Righteous Gentile: The Story of Raoul Wallenberg by John Bierman: This biography tells the story of Raoul Wallenberg, and his heroism in saving nearly 100,000 Hungarian Jews through issuing them protective papers. Authorized by the Swedish government, Wallenberg established safe houses for these Jews and granted them protection through issuing them certificates of protection. This novel tells his heroic tale in great detail, and allows readers to not only bear witness to his extreme heroism, but also his extreme sacrifice.

Run Boy Run (Film)/Book by Uri Orlev: This novel, later adapted into a film, follows Srulik Frydman as he runs to the Polish countryside during the Holocaust in the hopes of disguising himself as a Christian and finding someone to take him in. The story follows the lone orphan as he hides out in the wilderness during the cold winter and finds refuge in kind Christian homes.

Survival in Auschwitz by Primo Levi: This classic and highly regarded personal narrative details the author, Primo Levi’s, life in Auschwitz during the Holocaust. A member of the Italian anti-fascist resistance, Levi was caught and sent to Auschwitz where he bore witness to the atrocities committed against the Jews, political prisoners, and countless others in the camp. His descriptive and simplistic style allows readers to understand his experiences and grapple with the immorality within the camps in a unique way. Levi often questions the lack of humanity within the camps and details the weight the atrocities had on himself and other victims.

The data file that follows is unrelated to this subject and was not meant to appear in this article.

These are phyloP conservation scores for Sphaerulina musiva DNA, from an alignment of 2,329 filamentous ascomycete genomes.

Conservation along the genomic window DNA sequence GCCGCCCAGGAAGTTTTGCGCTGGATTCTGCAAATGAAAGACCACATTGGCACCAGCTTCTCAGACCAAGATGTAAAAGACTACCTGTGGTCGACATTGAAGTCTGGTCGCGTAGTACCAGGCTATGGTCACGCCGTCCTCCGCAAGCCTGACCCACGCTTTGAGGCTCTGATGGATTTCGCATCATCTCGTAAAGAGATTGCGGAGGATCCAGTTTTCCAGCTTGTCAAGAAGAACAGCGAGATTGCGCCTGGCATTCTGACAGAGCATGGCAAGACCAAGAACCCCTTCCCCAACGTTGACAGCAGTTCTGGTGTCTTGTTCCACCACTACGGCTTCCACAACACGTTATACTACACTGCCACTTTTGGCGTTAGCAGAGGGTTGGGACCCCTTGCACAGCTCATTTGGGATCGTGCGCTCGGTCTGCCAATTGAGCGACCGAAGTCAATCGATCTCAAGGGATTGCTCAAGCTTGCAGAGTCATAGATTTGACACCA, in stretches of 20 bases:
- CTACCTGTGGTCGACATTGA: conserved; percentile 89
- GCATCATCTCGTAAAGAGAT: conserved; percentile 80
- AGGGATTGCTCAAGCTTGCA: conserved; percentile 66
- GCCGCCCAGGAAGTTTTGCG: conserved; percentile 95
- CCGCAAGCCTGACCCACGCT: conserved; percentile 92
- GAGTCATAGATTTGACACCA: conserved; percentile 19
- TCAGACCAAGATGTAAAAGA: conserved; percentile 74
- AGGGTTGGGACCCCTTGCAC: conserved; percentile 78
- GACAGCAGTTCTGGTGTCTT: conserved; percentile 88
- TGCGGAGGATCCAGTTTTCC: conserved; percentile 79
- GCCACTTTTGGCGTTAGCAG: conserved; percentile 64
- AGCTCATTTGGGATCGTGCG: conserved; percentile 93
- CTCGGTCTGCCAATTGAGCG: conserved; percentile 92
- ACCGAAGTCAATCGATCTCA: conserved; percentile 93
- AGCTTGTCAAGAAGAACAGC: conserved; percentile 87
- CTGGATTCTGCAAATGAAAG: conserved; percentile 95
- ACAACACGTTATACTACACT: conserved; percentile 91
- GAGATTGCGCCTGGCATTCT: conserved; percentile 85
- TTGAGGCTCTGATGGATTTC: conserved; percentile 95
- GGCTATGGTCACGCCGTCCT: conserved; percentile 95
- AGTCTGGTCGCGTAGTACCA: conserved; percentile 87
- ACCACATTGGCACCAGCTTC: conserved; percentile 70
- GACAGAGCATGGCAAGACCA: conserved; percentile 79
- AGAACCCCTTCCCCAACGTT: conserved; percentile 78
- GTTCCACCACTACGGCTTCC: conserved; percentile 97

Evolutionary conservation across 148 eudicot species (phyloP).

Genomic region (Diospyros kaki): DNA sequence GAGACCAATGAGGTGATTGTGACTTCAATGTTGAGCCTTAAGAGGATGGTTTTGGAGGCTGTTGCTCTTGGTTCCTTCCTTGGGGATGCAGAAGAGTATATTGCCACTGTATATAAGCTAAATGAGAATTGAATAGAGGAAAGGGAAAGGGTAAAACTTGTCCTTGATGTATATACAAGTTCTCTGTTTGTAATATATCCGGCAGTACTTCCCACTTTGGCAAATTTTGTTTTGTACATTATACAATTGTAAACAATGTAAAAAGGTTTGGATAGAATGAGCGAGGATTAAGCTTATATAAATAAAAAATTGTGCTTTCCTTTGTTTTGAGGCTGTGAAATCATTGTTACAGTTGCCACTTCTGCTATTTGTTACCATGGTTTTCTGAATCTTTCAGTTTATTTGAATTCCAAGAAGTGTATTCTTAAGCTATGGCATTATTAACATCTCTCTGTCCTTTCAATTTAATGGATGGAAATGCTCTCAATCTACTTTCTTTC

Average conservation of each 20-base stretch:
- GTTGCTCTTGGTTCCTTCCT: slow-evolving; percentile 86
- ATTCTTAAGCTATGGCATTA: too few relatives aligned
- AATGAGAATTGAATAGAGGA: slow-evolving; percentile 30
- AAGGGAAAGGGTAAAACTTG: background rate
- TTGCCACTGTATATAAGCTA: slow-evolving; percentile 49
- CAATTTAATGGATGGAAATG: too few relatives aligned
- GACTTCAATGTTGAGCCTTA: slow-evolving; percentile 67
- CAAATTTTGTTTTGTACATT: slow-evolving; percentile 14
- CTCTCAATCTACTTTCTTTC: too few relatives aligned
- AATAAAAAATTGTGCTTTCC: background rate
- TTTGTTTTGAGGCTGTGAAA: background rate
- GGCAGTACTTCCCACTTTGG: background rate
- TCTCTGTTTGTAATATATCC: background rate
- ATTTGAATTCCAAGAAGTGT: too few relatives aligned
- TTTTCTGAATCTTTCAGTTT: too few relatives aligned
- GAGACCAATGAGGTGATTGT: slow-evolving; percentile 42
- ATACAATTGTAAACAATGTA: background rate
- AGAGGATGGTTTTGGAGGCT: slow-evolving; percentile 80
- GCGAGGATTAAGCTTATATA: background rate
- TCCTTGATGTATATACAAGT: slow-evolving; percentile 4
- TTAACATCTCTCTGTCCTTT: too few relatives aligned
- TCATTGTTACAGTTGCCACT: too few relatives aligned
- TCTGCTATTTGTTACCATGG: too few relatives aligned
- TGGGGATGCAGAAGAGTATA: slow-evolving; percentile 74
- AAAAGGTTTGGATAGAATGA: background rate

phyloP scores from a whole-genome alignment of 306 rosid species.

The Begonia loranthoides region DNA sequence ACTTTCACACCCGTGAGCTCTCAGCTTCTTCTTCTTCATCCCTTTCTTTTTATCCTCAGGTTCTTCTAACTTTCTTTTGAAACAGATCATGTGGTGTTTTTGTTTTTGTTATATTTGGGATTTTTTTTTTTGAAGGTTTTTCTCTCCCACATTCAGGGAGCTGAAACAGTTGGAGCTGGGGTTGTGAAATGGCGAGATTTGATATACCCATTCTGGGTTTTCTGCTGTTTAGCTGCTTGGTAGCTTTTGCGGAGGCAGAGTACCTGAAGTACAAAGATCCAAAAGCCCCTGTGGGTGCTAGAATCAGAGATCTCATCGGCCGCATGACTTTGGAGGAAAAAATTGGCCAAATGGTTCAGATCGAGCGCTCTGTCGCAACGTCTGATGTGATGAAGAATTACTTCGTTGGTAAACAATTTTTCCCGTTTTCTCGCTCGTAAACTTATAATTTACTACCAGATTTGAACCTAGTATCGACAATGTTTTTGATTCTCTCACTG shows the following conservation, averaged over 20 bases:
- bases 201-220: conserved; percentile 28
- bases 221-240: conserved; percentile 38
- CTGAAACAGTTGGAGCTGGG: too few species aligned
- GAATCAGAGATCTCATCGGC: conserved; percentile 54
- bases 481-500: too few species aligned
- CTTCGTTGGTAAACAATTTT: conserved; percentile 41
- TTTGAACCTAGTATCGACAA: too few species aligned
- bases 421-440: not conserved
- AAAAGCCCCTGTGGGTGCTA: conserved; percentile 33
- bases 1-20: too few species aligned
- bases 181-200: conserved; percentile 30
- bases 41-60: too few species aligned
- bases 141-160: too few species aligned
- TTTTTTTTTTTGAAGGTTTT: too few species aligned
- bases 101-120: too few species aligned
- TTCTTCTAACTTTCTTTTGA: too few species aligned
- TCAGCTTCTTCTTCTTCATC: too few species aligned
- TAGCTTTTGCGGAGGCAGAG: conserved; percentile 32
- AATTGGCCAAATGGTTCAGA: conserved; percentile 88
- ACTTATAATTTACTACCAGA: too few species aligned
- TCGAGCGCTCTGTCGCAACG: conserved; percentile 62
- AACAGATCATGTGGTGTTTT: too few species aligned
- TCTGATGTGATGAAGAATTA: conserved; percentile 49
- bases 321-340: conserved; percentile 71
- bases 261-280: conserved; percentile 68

The Last of the Just by Andre Schwarz-Bart: This novel follows the fictional centuries old Levy Family. In each generation of the family there is one Levy chosen to bear the suffering of the Jews on himself. The novel starts in 1185 during a medieval pogrom and then follows subsequent generations of Levy men, or the Just Men, through Jewish persecution throughout the centuries. Ernie Levy, the titular character of the novel, bears the suffering of his people during Hitler’s rise and the Holocaust. This novel not only goes through centuries of injustice experienced by the Jewish community in Europe, but also focuses on the particular atrocity of the Holocaust, as Ernie Levy experiences it in the camps.